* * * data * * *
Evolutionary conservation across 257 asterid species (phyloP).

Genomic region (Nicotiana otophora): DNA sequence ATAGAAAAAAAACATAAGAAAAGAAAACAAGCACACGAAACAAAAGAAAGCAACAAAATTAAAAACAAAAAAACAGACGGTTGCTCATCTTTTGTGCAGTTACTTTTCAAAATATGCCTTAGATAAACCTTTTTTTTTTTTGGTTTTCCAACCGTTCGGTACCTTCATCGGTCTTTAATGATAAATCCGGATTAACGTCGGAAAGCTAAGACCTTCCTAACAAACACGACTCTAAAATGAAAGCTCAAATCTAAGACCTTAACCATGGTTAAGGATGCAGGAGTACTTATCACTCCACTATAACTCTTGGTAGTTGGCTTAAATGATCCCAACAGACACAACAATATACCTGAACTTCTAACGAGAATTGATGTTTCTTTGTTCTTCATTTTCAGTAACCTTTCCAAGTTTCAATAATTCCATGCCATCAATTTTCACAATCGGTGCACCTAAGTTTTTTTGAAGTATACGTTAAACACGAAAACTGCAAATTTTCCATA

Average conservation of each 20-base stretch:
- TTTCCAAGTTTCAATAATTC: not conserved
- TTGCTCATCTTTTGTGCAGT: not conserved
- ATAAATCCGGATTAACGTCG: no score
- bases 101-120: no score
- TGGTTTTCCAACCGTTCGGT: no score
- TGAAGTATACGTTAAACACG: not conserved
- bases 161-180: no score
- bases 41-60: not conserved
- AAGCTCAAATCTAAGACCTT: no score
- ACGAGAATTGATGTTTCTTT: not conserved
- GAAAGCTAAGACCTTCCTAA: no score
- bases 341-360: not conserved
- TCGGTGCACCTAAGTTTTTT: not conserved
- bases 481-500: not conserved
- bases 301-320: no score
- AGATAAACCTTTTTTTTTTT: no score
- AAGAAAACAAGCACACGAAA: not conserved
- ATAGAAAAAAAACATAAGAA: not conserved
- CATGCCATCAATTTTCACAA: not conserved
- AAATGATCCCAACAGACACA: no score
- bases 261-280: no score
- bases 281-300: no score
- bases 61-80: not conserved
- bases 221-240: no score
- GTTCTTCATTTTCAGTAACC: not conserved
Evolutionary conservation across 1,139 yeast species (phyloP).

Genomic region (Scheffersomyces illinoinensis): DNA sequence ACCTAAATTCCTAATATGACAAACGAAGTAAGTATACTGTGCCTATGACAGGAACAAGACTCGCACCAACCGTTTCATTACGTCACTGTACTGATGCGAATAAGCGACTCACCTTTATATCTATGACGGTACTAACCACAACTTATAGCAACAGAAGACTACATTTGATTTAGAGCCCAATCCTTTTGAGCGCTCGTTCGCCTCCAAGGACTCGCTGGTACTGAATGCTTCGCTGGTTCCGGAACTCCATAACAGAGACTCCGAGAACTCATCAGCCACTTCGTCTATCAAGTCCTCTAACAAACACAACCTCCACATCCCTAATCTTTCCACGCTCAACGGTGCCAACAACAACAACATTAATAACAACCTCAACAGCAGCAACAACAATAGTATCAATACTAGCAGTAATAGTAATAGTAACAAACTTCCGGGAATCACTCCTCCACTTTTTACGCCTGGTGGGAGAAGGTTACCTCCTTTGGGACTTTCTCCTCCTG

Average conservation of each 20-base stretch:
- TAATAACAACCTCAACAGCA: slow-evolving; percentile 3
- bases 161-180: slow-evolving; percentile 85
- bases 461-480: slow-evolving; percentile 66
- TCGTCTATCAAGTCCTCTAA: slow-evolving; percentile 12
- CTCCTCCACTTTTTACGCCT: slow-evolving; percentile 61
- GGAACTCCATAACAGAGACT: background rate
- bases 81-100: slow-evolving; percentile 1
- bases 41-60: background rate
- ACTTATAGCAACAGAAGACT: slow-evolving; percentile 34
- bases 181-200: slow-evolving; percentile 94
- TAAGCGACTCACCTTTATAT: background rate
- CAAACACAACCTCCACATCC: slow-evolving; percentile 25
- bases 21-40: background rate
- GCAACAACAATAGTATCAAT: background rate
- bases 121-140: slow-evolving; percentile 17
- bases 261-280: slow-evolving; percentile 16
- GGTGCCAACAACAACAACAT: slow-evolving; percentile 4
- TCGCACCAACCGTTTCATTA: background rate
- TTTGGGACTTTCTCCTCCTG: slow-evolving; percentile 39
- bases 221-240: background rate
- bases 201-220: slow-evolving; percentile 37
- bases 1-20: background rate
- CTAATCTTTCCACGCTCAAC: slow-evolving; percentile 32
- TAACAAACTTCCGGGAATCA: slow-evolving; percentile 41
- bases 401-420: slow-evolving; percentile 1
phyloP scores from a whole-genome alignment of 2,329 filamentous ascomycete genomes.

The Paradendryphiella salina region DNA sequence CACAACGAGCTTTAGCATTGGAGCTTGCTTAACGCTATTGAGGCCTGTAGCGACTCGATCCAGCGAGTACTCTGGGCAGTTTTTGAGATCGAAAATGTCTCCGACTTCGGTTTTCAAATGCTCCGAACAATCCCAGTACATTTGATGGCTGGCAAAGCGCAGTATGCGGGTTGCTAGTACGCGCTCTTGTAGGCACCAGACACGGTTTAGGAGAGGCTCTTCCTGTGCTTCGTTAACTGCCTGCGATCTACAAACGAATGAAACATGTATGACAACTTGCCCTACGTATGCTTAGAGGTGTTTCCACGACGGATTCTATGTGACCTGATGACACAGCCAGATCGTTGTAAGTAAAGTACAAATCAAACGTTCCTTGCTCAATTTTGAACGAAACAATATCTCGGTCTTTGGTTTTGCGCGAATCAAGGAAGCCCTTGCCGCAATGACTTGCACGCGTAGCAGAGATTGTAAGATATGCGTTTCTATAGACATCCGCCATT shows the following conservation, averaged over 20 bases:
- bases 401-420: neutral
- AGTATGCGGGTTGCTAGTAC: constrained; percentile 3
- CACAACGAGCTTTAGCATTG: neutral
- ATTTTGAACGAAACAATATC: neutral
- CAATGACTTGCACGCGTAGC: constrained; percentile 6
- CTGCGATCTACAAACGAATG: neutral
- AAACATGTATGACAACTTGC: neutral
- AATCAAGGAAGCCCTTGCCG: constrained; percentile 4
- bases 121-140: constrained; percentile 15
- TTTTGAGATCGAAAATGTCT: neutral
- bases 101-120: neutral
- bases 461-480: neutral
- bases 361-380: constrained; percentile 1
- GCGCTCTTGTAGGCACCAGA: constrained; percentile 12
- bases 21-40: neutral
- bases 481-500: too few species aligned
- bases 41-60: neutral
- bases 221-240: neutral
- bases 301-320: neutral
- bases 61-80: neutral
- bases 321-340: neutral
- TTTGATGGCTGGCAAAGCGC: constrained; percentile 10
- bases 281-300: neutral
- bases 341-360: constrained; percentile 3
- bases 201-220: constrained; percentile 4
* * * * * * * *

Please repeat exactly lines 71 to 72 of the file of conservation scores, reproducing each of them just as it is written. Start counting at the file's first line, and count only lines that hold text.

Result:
- bases 361-380: constrained; percentile 1
- GCGCTCTTGTAGGCACCAGA: constrained; percentile 12